The U.S.-China trade war is extending from the earth’s surface to the deep end within the planet’s crust.
Rare-earth minerals used in electric vehicles, military jet engines, batteries, satellites and even washing machines are the latest target of the trade standoff between the world’s two largest economies.
China is reportedly considering restrictions on a set of 17 metals that are difficult to find and extract.
“They are vital to anything in the high tech sector…primarily, cracking oil to the gasoline and magnets are the two primary uses,” The Morgan Report publisher David Morgan said during an exclusive interview with FOX Business’ Liz Claman on Wednesday. "Vital to industries, vital to society."
China produces 90 percent of the world’s rare-earth metals and accounts for around 80 percent of U.S. supply.
Morgan, whose publication studies the resources sector, said China is using rare earth metals as leverage against the U.S. in the trade negotiations.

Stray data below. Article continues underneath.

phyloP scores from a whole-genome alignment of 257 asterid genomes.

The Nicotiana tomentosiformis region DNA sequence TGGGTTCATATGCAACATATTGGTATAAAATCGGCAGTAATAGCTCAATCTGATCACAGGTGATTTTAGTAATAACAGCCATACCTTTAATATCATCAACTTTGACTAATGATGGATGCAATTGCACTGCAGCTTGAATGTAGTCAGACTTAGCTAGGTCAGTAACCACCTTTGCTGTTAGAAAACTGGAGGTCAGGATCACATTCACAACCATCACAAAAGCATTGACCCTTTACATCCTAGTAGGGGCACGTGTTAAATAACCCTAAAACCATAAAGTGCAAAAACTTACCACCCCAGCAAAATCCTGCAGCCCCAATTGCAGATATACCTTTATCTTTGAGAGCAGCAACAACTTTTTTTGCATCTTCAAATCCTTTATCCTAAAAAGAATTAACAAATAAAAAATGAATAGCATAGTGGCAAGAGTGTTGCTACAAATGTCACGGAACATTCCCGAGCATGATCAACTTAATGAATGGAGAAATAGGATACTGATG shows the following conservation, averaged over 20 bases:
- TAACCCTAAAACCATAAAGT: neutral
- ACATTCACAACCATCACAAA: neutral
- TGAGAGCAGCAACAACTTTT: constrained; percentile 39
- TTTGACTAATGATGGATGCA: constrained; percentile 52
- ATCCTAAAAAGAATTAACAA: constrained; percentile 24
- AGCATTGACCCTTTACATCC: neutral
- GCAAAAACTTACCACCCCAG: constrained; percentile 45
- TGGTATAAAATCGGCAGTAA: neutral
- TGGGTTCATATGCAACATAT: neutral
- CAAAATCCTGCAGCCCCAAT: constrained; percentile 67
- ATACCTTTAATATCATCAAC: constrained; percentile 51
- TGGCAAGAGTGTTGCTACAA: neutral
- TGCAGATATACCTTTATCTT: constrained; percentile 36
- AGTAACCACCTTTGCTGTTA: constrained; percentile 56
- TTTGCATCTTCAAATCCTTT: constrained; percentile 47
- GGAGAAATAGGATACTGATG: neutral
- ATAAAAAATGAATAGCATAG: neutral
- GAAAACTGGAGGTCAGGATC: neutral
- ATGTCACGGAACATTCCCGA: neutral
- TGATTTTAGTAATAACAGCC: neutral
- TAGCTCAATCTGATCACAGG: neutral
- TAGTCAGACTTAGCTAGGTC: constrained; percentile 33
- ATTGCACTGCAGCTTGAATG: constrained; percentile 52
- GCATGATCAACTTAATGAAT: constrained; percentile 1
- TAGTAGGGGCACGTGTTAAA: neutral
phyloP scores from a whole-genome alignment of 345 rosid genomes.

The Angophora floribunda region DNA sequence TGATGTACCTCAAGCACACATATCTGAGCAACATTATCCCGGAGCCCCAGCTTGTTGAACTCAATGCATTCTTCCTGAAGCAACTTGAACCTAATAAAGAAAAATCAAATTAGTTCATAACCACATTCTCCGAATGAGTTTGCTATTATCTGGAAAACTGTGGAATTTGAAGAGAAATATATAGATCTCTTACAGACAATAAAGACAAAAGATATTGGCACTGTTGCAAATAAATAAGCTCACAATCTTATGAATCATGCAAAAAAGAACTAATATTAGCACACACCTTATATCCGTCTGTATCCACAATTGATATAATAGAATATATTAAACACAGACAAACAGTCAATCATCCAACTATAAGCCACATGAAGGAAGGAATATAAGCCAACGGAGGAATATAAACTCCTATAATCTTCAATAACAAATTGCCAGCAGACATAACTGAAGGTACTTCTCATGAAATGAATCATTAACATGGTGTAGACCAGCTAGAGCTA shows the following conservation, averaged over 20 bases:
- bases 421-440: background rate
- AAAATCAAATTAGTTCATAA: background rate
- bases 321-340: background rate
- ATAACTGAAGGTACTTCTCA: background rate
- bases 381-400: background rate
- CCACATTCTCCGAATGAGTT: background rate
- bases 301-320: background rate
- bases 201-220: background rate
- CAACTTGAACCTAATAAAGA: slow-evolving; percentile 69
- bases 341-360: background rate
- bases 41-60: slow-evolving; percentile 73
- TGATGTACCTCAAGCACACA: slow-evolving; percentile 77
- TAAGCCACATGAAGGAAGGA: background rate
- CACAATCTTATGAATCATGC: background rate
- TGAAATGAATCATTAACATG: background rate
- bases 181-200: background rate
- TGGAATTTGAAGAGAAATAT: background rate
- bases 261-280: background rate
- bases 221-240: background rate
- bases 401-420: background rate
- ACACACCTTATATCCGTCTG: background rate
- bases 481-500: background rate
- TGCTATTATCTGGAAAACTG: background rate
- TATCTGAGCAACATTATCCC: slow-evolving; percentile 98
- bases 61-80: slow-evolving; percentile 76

“I don’t think it’s something you really want to be concerned about, but, certainly, it is a concern and it is a bargaining chip -- and it’s a big one at that,” he said.
A report release by the Department of Commerce promises “unprecedented action” to ensure the U.S. is not deprived of rare earth elements. However, Morgan said the minerals extracted from American soil are then shipped to China for refining at a more cost effective process.
“It’s extremely difficult and it’s costly and it’s highly toxic,” Morgan said. “And that’s why the WTO basically gave China on the environmental restrictions that we in the United States have to adhere to.”